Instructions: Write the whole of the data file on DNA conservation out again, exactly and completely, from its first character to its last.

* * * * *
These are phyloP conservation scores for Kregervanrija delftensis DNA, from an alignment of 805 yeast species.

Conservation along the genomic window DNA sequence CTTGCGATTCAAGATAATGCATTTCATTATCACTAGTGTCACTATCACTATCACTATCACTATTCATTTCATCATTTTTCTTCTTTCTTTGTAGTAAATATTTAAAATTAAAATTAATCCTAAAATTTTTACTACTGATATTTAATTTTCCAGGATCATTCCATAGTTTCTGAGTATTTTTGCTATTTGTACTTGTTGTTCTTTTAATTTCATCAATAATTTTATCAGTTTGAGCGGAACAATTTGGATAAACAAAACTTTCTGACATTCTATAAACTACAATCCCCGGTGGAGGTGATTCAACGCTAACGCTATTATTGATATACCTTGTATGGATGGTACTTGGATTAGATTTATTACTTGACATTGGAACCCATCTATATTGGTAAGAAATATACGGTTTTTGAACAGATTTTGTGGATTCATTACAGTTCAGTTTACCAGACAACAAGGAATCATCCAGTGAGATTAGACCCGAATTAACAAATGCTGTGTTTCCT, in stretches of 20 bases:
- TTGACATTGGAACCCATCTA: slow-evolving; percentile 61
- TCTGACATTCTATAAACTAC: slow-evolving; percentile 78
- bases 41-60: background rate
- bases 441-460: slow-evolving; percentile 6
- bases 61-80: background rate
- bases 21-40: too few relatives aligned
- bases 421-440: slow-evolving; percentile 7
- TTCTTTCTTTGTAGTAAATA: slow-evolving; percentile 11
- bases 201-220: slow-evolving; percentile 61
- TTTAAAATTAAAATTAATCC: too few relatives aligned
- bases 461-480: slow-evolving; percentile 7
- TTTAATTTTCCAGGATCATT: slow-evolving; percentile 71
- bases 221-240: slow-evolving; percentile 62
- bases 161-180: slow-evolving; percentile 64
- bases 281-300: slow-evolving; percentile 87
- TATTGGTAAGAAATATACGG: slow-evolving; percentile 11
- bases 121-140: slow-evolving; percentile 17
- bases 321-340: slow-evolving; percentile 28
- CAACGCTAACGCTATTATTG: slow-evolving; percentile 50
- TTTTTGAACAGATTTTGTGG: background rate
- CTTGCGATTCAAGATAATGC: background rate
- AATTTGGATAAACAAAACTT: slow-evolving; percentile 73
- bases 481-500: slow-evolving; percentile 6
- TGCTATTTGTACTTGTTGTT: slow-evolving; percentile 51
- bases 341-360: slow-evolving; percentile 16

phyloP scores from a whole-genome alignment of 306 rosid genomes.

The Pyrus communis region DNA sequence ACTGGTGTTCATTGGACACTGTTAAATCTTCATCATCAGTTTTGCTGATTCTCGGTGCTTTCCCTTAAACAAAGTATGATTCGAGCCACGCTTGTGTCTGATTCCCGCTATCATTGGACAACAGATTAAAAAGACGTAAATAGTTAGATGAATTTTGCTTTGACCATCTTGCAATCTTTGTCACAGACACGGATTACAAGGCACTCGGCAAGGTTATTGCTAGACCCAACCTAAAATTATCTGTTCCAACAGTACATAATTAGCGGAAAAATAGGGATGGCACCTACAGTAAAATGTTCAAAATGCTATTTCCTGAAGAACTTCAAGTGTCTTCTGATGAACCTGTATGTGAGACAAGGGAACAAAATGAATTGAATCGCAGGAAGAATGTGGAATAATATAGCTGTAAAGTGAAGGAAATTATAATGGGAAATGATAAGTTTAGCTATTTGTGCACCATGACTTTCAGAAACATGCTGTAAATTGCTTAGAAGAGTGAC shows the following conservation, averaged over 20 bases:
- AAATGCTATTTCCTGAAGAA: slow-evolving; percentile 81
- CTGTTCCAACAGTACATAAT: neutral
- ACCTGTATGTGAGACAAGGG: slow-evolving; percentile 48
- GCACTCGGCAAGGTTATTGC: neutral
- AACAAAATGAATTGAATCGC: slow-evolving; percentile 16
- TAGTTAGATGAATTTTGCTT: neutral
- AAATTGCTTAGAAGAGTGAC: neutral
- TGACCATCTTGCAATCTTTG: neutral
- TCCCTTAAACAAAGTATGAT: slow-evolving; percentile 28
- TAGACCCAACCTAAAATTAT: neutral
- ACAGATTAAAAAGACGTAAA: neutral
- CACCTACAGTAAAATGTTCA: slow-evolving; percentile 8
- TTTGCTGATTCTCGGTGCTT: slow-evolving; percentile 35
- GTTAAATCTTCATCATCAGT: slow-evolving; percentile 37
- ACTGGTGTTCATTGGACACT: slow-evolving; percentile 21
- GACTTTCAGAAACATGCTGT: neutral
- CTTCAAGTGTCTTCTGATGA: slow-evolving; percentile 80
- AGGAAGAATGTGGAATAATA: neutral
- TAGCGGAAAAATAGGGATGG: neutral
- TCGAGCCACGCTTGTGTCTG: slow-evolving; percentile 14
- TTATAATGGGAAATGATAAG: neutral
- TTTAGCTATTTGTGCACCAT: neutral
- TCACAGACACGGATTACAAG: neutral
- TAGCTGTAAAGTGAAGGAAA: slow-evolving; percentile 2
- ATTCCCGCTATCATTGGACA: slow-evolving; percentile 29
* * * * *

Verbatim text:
These are phyloP conservation scores for Kregervanrija delftensis DNA, from an alignment of 805 yeast species.

Conservation along the genomic window DNA sequence CTTGCGATTCAAGATAATGCATTTCATTATCACTAGTGTCACTATCACTATCACTATCACTATTCATTTCATCATTTTTCTTCTTTCTTTGTAGTAAATATTTAAAATTAAAATTAATCCTAAAATTTTTACTACTGATATTTAATTTTCCAGGATCATTCCATAGTTTCTGAGTATTTTTGCTATTTGTACTTGTTGTTCTTTTAATTTCATCAATAATTTTATCAGTTTGAGCGGAACAATTTGGATAAACAAAACTTTCTGACATTCTATAAACTACAATCCCCGGTGGAGGTGATTCAACGCTAACGCTATTATTGATATACCTTGTATGGATGGTACTTGGATTAGATTTATTACTTGACATTGGAACCCATCTATATTGGTAAGAAATATACGGTTTTTGAACAGATTTTGTGGATTCATTACAGTTCAGTTTACCAGACAACAAGGAATCATCCAGTGAGATTAGACCCGAATTAACAAATGCTGTGTTTCCT, in stretches of 20 bases:
- TTGACATTGGAACCCATCTA: slow-evolving; percentile 61
- TCTGACATTCTATAAACTAC: slow-evolving; percentile 78
- bases 41-60: background rate
- bases 441-460: slow-evolving; percentile 6
- bases 61-80: background rate
- bases 21-40: too few relatives aligned
- bases 421-440: slow-evolving; percentile 7
- TTCTTTCTTTGTAGTAAATA: slow-evolving; percentile 11
- bases 201-220: slow-evolving; percentile 61
- TTTAAAATTAAAATTAATCC: too few relatives aligned
- bases 461-480: slow-evolving; percentile 7
- TTTAATTTTCCAGGATCATT: slow-evolving; percentile 71
- bases 221-240: slow-evolving; percentile 62
- bases 161-180: slow-evolving; percentile 64
- bases 281-300: slow-evolving; percentile 87
- TATTGGTAAGAAATATACGG: slow-evolving; percentile 11
- bases 121-140: slow-evolving; percentile 17
- bases 321-340: slow-evolving; percentile 28
- CAACGCTAACGCTATTATTG: slow-evolving; percentile 50
- TTTTTGAACAGATTTTGTGG: background rate
- CTTGCGATTCAAGATAATGC: background rate
- AATTTGGATAAACAAAACTT: slow-evolving; percentile 73
- bases 481-500: slow-evolving; percentile 6
- TGCTATTTGTACTTGTTGTT: slow-evolving; percentile 51
- bases 341-360: slow-evolving; percentile 16

phyloP scores from a whole-genome alignment of 306 rosid genomes.

The Pyrus communis region DNA sequence ACTGGTGTTCATTGGACACTGTTAAATCTTCATCATCAGTTTTGCTGATTCTCGGTGCTTTCCCTTAAACAAAGTATGATTCGAGCCACGCTTGTGTCTGATTCCCGCTATCATTGGACAACAGATTAAAAAGACGTAAATAGTTAGATGAATTTTGCTTTGACCATCTTGCAATCTTTGTCACAGACACGGATTACAAGGCACTCGGCAAGGTTATTGCTAGACCCAACCTAAAATTATCTGTTCCAACAGTACATAATTAGCGGAAAAATAGGGATGGCACCTACAGTAAAATGTTCAAAATGCTATTTCCTGAAGAACTTCAAGTGTCTTCTGATGAACCTGTATGTGAGACAAGGGAACAAAATGAATTGAATCGCAGGAAGAATGTGGAATAATATAGCTGTAAAGTGAAGGAAATTATAATGGGAAATGATAAGTTTAGCTATTTGTGCACCATGACTTTCAGAAACATGCTGTAAATTGCTTAGAAGAGTGAC shows the following conservation, averaged over 20 bases:
- AAATGCTATTTCCTGAAGAA: slow-evolving; percentile 81
- CTGTTCCAACAGTACATAAT: neutral
- ACCTGTATGTGAGACAAGGG: slow-evolving; percentile 48
- GCACTCGGCAAGGTTATTGC: neutral
- AACAAAATGAATTGAATCGC: slow-evolving; percentile 16
- TAGTTAGATGAATTTTGCTT: neutral
- AAATTGCTTAGAAGAGTGAC: neutral
- TGACCATCTTGCAATCTTTG: neutral
- TCCCTTAAACAAAGTATGAT: slow-evolving; percentile 28
- TAGACCCAACCTAAAATTAT: neutral
- ACAGATTAAAAAGACGTAAA: neutral
- CACCTACAGTAAAATGTTCA: slow-evolving; percentile 8
- TTTGCTGATTCTCGGTGCTT: slow-evolving; percentile 35
- GTTAAATCTTCATCATCAGT: slow-evolving; percentile 37
- ACTGGTGTTCATTGGACACT: slow-evolving; percentile 21
- GACTTTCAGAAACATGCTGT: neutral
- CTTCAAGTGTCTTCTGATGA: slow-evolving; percentile 80
- AGGAAGAATGTGGAATAATA: neutral
- TAGCGGAAAAATAGGGATGG: neutral
- TCGAGCCACGCTTGTGTCTG: slow-evolving; percentile 14
- TTATAATGGGAAATGATAAG: neutral
- TTTAGCTATTTGTGCACCAT: neutral
- TCACAGACACGGATTACAAG: neutral
- TAGCTGTAAAGTGAAGGAAA: slow-evolving; percentile 2
- ATTCCCGCTATCATTGGACA: slow-evolving; percentile 29